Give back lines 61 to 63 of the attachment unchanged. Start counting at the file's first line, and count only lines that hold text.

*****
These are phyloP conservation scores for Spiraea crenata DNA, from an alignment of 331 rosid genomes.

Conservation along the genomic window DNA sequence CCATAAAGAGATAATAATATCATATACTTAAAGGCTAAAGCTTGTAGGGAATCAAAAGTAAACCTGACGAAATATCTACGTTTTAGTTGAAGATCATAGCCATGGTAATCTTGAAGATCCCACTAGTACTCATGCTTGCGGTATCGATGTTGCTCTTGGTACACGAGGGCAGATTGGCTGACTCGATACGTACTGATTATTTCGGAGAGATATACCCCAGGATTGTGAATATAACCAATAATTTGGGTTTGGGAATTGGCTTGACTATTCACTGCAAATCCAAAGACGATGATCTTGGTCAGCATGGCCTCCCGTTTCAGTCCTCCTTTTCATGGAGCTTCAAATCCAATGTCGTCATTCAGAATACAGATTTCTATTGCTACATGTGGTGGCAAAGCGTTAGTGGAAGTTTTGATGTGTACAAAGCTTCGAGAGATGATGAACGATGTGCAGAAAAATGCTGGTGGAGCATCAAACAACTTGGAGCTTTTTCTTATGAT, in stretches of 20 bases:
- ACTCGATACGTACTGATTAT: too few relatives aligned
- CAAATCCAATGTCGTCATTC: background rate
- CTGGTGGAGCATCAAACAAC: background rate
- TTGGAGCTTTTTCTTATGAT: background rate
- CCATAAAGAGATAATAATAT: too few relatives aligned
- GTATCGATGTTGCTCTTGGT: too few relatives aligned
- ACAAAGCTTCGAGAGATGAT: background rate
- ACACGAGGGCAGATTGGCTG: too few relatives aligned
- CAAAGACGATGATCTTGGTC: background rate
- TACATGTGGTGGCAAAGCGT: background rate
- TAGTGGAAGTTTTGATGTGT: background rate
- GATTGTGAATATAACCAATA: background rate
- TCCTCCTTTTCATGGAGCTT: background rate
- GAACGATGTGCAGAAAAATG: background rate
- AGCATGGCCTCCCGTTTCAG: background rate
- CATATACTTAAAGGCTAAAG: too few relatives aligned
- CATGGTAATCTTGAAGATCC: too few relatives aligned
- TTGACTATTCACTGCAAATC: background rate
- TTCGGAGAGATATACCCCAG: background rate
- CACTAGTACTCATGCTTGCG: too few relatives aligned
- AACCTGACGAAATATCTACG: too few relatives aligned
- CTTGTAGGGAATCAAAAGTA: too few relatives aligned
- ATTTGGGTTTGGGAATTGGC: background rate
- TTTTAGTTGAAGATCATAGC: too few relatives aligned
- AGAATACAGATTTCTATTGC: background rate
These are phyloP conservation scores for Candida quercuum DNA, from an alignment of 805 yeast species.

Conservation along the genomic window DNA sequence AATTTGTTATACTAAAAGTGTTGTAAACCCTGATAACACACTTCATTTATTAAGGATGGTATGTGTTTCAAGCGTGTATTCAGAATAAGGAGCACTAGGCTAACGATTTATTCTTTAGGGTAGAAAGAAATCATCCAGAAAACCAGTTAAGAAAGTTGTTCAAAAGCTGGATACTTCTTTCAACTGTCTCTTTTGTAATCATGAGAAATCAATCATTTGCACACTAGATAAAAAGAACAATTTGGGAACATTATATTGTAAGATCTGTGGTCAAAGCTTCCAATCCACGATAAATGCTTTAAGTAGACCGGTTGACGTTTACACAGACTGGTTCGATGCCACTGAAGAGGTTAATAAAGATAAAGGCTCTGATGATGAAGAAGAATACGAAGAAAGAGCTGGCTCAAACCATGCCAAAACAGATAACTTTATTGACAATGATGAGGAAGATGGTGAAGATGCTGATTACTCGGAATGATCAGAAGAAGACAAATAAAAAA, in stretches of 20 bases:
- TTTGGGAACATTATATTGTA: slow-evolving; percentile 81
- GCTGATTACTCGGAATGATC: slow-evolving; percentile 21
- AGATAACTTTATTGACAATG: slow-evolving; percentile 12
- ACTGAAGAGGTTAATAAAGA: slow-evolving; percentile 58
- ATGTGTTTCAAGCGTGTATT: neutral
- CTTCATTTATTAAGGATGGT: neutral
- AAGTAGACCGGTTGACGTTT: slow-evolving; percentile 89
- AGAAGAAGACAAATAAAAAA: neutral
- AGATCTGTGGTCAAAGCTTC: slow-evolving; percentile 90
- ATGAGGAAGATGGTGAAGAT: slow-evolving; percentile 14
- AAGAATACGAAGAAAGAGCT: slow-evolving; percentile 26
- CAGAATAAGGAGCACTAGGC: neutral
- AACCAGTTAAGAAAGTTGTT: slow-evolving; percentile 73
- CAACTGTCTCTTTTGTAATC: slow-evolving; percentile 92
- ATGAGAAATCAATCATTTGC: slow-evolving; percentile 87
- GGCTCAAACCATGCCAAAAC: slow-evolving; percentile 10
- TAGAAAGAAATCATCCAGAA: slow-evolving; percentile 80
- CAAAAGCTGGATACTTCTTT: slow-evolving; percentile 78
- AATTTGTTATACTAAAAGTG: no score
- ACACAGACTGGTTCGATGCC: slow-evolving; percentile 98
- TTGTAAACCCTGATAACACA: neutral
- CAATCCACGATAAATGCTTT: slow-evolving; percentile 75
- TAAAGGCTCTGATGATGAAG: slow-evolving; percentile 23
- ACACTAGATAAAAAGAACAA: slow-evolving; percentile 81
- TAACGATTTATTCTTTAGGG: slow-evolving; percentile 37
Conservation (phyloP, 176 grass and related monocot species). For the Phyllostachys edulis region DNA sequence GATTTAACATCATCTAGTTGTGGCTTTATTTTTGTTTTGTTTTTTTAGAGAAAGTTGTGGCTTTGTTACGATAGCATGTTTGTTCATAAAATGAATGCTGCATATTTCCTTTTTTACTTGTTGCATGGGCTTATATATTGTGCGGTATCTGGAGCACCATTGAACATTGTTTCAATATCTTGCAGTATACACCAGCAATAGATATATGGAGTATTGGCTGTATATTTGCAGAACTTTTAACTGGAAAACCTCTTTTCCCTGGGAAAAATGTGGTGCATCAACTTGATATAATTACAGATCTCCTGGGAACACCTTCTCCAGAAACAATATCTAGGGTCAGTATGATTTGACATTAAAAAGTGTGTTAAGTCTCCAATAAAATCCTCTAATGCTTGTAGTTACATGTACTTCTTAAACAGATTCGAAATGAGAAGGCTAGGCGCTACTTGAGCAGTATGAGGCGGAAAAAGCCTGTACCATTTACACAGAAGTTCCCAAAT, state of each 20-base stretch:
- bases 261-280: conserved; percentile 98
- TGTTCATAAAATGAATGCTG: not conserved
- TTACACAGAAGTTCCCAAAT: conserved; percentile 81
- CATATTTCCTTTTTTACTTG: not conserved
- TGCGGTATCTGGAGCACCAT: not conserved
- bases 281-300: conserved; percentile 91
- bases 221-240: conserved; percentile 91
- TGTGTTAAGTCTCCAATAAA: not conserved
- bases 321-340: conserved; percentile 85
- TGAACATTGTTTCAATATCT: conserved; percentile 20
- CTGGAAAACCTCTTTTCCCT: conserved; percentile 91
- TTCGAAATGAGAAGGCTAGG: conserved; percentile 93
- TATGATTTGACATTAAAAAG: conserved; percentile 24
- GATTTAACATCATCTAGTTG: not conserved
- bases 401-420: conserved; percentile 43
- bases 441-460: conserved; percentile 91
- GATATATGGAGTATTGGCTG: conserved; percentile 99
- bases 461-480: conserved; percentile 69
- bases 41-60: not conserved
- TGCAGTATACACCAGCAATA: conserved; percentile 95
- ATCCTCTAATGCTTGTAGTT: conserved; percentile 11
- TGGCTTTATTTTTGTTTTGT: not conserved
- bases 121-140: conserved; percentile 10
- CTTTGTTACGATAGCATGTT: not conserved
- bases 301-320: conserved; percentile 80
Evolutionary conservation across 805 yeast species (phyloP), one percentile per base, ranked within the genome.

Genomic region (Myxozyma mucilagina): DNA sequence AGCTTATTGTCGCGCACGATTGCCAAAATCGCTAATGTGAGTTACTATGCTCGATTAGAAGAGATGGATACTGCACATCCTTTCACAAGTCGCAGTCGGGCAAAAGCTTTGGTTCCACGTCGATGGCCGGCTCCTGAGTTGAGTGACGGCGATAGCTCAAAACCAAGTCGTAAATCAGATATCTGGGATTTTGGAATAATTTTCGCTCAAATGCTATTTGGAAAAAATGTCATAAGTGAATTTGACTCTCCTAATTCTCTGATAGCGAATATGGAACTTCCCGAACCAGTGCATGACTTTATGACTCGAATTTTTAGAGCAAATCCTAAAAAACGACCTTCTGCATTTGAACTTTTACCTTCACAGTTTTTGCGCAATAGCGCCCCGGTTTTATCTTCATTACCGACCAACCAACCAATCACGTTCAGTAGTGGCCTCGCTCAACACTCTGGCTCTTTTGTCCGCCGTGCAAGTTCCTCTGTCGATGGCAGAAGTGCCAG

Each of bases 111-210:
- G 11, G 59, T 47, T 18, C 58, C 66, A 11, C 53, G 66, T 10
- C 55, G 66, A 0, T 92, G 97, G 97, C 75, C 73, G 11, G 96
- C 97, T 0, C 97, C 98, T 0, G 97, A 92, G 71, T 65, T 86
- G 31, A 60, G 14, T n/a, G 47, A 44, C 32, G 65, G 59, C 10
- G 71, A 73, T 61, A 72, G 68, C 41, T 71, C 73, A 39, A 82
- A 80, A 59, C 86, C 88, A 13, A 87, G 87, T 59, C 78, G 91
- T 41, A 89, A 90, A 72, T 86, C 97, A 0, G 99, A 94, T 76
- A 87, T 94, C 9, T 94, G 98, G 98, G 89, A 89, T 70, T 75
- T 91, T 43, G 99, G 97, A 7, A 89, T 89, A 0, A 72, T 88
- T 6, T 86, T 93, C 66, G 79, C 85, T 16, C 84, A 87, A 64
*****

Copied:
- bases 281-300: conserved; percentile 91
- bases 221-240: conserved; percentile 91
- TGTGTTAAGTCTCCAATAAA: not conserved